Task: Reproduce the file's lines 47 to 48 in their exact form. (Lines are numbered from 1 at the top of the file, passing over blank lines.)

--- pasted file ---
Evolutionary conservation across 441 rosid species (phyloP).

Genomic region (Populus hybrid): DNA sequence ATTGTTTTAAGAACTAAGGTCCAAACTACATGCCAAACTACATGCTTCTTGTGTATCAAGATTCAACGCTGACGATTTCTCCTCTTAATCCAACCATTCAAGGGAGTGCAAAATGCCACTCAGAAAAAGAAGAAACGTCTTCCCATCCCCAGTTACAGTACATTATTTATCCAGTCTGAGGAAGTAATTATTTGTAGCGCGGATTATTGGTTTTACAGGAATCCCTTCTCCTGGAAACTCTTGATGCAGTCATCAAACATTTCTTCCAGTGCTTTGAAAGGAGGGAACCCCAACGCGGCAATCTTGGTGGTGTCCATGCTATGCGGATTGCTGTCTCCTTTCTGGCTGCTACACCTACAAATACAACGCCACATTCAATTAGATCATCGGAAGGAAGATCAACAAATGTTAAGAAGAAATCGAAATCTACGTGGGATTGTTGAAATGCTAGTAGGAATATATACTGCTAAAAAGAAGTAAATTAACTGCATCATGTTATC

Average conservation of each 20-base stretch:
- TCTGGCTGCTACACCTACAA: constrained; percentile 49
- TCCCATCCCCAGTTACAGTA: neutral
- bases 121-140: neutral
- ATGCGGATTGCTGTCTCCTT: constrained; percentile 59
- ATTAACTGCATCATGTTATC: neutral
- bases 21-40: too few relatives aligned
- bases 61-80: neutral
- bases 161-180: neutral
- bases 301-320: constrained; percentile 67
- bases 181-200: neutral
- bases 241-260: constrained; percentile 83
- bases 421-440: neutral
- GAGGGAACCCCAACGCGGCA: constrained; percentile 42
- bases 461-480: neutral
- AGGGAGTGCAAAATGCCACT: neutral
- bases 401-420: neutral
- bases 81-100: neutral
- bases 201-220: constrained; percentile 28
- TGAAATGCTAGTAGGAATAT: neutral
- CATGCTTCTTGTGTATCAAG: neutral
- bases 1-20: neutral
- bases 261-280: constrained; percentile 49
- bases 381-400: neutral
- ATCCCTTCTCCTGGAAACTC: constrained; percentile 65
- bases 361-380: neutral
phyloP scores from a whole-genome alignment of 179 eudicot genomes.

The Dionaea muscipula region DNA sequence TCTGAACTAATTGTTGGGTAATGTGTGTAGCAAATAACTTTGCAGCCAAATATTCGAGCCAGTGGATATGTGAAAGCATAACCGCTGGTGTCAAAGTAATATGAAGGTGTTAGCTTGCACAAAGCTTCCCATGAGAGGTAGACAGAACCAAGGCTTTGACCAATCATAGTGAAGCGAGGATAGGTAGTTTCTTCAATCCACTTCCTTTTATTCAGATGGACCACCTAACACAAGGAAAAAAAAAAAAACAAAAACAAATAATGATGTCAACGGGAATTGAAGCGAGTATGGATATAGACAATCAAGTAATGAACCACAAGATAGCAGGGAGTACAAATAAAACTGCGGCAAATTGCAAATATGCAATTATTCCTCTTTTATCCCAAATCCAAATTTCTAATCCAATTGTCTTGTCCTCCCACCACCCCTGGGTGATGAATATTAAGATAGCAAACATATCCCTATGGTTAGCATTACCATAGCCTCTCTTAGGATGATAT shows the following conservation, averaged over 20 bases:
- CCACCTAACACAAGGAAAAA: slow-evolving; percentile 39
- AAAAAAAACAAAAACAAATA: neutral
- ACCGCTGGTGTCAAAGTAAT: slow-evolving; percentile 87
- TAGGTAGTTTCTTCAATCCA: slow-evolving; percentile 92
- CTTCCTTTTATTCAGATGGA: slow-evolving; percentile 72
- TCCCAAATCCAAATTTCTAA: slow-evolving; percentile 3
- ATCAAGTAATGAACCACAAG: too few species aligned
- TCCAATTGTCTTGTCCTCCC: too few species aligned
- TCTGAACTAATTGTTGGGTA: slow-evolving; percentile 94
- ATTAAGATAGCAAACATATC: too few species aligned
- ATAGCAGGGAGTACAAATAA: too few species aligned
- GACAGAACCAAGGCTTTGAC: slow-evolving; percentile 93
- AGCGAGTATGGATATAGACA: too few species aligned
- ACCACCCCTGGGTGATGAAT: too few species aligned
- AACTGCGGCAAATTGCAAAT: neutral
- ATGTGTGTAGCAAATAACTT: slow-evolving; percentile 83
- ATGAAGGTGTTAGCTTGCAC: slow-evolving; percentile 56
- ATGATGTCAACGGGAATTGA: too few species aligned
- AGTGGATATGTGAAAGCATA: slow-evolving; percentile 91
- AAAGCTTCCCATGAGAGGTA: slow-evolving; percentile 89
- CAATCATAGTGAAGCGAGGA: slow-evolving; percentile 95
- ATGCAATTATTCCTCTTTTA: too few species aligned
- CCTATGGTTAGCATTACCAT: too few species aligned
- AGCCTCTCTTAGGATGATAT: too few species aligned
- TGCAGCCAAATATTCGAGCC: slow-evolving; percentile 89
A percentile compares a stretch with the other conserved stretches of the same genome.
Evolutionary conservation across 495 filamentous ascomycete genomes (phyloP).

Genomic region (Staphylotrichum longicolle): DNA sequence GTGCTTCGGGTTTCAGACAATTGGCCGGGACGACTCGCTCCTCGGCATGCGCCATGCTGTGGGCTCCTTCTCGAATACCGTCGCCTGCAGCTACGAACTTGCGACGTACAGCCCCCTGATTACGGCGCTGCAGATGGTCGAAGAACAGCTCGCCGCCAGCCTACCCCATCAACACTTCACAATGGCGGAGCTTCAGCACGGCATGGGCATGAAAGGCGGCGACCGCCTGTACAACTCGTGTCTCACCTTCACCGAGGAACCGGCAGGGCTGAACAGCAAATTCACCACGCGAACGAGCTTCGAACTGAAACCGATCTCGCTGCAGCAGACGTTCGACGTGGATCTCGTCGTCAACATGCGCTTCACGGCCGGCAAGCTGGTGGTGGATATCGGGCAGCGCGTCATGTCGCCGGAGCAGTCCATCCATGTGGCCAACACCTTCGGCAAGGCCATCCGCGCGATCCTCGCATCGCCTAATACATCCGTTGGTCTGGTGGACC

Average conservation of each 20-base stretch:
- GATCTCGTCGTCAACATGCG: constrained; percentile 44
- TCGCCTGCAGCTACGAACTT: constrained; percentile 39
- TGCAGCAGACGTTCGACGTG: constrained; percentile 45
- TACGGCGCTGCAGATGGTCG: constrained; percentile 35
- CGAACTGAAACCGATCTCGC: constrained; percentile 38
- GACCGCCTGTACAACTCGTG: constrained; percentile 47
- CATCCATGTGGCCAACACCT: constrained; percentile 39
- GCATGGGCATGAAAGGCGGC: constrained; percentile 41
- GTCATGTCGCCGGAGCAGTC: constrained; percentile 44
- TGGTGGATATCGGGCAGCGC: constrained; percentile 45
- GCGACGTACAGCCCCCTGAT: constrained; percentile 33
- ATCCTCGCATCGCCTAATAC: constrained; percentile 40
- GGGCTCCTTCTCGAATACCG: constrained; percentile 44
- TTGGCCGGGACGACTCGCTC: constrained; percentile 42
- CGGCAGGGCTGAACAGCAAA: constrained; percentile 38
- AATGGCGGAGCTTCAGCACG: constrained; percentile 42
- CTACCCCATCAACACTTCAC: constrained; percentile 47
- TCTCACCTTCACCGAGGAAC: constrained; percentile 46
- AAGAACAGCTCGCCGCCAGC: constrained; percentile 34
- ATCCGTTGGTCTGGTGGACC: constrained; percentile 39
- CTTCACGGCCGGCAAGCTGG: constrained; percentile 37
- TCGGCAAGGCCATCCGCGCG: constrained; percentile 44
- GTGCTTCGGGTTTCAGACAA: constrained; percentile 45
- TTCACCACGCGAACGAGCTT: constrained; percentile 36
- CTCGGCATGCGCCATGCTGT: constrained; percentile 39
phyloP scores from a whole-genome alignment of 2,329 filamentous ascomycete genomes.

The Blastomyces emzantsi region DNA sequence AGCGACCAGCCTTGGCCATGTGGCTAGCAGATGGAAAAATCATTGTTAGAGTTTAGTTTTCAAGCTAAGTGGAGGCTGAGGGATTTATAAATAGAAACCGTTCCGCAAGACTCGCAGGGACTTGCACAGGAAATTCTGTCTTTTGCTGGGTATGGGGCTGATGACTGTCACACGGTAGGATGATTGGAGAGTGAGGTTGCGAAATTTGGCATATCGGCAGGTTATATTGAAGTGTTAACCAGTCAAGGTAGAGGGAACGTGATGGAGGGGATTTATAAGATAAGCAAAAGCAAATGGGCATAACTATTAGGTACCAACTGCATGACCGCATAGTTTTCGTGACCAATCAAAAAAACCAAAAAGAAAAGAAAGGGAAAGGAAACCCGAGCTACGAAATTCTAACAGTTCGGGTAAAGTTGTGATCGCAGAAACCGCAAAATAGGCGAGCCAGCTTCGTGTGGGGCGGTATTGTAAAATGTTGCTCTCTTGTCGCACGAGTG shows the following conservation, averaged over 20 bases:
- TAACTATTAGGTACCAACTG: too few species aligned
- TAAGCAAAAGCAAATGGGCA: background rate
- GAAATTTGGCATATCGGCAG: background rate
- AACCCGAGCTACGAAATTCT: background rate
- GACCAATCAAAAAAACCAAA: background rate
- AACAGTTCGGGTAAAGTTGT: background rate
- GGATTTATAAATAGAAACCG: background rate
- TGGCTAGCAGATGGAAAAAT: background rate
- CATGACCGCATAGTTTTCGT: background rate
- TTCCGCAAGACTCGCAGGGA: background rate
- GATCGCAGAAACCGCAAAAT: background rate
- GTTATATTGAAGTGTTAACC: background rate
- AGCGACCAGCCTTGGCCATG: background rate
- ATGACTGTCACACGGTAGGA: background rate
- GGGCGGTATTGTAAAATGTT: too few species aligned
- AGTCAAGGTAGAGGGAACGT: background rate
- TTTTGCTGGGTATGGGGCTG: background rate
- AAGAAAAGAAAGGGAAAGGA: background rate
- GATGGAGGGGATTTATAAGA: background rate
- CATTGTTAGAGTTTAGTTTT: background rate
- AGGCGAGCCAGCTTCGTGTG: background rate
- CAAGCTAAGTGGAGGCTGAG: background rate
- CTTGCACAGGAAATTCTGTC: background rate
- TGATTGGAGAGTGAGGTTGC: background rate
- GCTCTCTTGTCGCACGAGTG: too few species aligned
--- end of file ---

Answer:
- ATGAAGGTGTTAGCTTGCAC: slow-evolving; percentile 56
- ATGATGTCAACGGGAATTGA: too few species aligned